But to layer that fantasy with skin color and race, to imagine the fantasy to be about a white-skinned cover girl stepping into the light and out of the shadows represented by dark-skinned girls? That is a clear line being crossed. It’s a line that’s about taste on the most superficial level, which fundamentally can only fall within the bigger discourses of skin color and discrimination, racism and white supremacist ideology. That “FHM” cover reveals how all of these are inextricably tied, as it shines a light on how we have deluded ourselves into thinking otherwise, and have allowed whiteness to take over the images of being Pinay with nary a fight.
 
Because it can be said that this love for white(ned) skin and meat is nothing but a product of the local beauty industry now at its worst display of superficiality. It can be said that in all these years since the unoriginal transnational magazine franchise became an industry in this country, it has done nothing but celebrate images of womanhood as thin and white and the same. It can be said that we are at that point of absurdity, when women’s faces and bodies have become so obviously and unapologetically fake, we’d like to think that it doesn’t fool anybody anymore.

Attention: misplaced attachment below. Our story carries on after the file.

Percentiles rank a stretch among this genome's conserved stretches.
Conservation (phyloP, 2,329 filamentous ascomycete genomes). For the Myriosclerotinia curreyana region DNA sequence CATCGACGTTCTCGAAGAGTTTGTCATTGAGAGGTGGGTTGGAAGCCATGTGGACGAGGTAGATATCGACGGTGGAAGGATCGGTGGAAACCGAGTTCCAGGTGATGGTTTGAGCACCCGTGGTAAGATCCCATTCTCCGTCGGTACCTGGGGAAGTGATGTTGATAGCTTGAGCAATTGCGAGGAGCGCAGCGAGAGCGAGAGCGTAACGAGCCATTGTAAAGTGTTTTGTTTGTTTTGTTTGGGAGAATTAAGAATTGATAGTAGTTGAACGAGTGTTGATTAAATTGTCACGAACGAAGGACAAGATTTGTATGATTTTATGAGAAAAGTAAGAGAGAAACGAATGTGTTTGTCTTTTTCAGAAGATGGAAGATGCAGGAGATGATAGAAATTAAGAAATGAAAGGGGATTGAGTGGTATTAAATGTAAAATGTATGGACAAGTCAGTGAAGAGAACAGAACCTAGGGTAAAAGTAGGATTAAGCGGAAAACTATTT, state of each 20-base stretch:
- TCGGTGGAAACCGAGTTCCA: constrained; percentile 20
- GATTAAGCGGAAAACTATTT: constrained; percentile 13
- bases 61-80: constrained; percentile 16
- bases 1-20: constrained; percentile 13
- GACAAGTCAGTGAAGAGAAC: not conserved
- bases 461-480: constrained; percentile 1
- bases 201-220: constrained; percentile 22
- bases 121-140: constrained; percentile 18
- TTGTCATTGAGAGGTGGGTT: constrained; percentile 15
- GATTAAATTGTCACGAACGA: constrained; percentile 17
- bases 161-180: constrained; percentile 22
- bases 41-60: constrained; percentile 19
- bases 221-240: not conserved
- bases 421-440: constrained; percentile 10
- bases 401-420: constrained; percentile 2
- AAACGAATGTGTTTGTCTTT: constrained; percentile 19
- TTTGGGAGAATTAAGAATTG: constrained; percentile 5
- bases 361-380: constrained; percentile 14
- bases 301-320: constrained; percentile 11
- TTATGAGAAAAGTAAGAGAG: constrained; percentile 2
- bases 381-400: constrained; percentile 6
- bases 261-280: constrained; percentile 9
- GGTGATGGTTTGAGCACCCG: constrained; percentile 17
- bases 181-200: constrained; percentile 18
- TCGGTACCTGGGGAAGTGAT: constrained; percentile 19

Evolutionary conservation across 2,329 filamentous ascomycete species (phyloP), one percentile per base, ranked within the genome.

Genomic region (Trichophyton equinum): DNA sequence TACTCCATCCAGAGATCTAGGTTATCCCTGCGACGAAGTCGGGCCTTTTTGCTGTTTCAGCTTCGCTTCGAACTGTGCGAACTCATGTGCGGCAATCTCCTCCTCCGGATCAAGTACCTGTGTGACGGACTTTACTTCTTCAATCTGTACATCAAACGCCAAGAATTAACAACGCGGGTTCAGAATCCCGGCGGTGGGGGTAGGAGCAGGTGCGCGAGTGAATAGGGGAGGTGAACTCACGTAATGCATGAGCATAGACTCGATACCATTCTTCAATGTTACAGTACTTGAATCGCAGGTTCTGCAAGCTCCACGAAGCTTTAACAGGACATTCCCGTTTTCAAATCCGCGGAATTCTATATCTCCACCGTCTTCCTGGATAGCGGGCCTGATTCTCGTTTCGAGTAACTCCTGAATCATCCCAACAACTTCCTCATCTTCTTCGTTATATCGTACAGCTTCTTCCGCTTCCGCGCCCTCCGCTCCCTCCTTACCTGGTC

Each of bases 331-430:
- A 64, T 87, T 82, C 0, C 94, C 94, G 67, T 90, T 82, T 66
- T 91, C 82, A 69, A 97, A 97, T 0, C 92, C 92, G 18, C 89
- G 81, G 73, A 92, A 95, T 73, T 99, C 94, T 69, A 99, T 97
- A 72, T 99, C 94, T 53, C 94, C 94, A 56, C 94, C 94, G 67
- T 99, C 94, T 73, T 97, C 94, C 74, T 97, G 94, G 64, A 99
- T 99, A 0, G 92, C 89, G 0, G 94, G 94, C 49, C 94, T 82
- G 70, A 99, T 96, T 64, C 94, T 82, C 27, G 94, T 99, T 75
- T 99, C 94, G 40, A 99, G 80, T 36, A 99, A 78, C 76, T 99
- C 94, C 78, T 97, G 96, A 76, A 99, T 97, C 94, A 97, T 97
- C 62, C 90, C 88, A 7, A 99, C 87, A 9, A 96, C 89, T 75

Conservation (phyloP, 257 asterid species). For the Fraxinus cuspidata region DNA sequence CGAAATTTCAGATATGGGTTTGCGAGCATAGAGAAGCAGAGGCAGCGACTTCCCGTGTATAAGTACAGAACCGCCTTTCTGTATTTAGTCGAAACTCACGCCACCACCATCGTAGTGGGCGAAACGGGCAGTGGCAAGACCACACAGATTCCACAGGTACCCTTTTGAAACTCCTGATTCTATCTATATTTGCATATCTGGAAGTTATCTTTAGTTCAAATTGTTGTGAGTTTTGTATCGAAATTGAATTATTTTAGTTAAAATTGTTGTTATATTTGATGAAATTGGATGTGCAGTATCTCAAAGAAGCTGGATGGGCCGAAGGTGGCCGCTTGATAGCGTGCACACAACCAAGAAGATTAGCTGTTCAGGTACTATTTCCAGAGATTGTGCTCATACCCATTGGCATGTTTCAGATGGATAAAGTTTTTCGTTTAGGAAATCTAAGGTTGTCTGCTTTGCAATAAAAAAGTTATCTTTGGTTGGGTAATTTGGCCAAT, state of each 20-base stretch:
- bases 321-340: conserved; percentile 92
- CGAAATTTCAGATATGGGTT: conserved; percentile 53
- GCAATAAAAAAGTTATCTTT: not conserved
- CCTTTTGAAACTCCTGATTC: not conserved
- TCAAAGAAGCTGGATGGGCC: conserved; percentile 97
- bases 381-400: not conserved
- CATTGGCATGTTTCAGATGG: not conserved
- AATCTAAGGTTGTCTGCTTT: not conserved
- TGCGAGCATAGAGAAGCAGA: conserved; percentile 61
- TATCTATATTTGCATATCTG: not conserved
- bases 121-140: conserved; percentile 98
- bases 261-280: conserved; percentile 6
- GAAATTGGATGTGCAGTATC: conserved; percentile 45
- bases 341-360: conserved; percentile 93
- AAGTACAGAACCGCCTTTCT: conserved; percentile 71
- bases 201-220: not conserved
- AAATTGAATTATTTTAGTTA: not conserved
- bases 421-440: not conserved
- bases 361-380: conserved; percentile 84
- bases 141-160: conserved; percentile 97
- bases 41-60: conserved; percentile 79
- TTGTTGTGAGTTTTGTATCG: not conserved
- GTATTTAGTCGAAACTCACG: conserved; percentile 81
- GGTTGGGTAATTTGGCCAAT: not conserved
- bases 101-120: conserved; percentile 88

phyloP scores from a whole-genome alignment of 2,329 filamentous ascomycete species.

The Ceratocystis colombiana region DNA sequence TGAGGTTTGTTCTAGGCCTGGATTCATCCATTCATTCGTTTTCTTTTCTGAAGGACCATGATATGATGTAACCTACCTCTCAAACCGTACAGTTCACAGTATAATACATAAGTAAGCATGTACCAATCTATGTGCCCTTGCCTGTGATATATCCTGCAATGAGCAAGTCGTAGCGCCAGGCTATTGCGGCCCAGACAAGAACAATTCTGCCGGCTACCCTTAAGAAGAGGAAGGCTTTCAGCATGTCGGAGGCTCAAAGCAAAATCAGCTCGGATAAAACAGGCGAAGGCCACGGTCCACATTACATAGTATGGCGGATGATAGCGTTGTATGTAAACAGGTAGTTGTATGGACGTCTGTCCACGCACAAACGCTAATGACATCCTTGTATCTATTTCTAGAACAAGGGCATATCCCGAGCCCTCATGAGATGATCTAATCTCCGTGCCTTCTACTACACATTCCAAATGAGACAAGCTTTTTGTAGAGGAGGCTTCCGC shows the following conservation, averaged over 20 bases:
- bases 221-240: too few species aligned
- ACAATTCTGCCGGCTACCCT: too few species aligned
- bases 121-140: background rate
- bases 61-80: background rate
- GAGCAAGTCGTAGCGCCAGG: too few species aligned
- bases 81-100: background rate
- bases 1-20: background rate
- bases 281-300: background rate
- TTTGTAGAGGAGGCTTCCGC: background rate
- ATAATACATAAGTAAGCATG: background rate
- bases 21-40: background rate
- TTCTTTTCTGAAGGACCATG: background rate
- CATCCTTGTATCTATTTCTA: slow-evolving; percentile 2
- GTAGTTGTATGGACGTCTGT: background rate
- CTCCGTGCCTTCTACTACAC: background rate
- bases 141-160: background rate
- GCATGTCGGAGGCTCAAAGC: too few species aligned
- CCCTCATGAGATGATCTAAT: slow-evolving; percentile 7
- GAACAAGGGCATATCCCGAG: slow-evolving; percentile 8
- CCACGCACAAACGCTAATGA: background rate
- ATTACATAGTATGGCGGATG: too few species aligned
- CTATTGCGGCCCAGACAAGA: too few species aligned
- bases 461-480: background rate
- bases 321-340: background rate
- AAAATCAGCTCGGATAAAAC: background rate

But as we shrug our shoulders and snigger at the actress who got new cheekbones and bigger breasts, thinner arms and a new waist, a badly done lip implant and cat eyes, we also shrug at how this fakery we’re treated to every day affects not just our notions of what is beautiful, but our sense of what’s valuable and important.